How to Get Published for Newbies
A few of my close friends are aspiring writers, who’ve only recently decided to make the very difficult decision that is to try and get their work out there in the public (published) eye. I’ve been doing this whole writing thing for a while now, and they know this, so lately I’ve been finding my email inbox inundated with emails asking things like “Where do I begin?”, “What do I do?” and (in one extreme case)”Help me, dear God, help me! HGjfbgkdbjgkdsgks!!!”
In light of all that, I thought a good topic for this week’s blog post would be publishing. Namely, how to get published. It’s very basic knowledge that any professional writer takes for granted, and it’s the basis of most creative writing courses at university. Despite this, new writers or writers who don’t have a lot of experience in the industry don’t always know the fundamentals of getting their work out there. In the case of publishing, it’s often the first step (actually sending your work out into the world) that is the hardest and, in this case, it can be incredibly confusing. So, with that said…
How do you get published?
First of all, I’m making the basic assumption that you’ve actually finished writing something. Be it a manuscript for a novel, a short story, your new epic poem or a non fiction essay. You’ve spent the last days, weeks, months (or years) making sure it’s as good as it can be. You’ve polished it as best as you can. You’ve edited and proofread it. You’ve had other people read it and give you their feedback.
The fun part of the writing process is over. Now comes the part I hate — tedious waiting, hours of boring research, and the possible chance of rejection. When you know what to do, it’s actually rather easy. In the interest of brevity and ease of comprehension, I’ve tried to write this guide in a series of numeric steps. Hopefully, by following them, you’ll find that the process isn’t as intimidating as you may think it is and, with time, you’ll be able to blast through it as easily as any professional, best-selling writer does.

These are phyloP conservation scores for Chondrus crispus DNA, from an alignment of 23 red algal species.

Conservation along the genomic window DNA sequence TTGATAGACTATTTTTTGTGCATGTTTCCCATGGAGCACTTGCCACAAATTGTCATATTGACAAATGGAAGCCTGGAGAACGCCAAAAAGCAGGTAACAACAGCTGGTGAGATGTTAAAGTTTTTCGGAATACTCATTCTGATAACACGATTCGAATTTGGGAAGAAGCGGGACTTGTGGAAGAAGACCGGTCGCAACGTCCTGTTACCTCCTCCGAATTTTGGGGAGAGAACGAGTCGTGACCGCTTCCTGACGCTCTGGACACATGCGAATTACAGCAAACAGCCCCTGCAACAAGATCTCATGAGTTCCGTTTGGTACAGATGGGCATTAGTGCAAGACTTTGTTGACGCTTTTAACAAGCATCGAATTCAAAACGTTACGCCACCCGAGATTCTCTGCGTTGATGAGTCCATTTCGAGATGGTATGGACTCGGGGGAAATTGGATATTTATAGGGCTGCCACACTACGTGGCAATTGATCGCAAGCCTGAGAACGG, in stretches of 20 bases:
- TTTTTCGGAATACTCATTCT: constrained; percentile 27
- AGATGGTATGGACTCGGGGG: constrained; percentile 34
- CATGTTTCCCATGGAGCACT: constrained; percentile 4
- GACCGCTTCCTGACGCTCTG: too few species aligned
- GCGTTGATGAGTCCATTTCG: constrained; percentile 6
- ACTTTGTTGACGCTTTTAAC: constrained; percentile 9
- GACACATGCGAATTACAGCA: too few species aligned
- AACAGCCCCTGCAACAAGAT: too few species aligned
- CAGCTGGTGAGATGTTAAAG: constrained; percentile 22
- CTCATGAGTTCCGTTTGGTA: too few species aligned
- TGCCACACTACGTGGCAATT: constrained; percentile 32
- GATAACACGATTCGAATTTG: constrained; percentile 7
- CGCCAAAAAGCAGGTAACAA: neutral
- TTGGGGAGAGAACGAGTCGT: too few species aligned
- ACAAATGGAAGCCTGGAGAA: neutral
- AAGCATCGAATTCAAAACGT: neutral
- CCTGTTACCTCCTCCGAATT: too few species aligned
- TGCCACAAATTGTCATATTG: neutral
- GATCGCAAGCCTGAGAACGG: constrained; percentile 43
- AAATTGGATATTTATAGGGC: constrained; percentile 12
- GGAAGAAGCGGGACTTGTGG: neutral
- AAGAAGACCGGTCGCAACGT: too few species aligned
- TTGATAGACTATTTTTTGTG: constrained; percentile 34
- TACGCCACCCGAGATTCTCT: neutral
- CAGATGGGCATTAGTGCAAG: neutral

Here we go:
Note: This is a set of guidelines that relate to the traditional publishing method, wherein a publishing house accepts or rejects your work and publishes it at their expense. I don’t cover other publication methods (such as self-publishing) in this article — since I’m not personally acquainted with them — but feel free to check out publishing services like Smashwords, if such methods sound more suited to you.
Step One – The first thing you have to do is actually find a market for your piece. There are multiple ways of doing this. You can Google publishers interested in your piece (eg. “science fiction short story submissions”) or, if you already know of a place you’d like to try, you can head directly to their website. The easiest way, though, and the one I point most new writers I meet in the direction of, is to register an account at Duotrope Digest. Duotrope is a searchable database of writer’s markets — just by entering the genre and length of your piece, you’ll be given a full list of places that’ll consider it, with detailed information about each. Some markets will pay you, and others won’t. As a general rule, the higher paying markets are harder to get into, but this doesn’t mean you shouldn’t try. If you think your story is good enough, go for it.
When searching for a place you want to submit to, you should be aware of the audience you’re trying to target with your piece, and also the tone and theme of your piece. Different markets will have different styles and preferences, and you should always check carefully to make sure your piece fits (for example, sending a dark, literary piece of sci-fi to a pulp sci-fi magazine just because they accept “science fiction” as a genre will probably hurt your chances for a successful sale).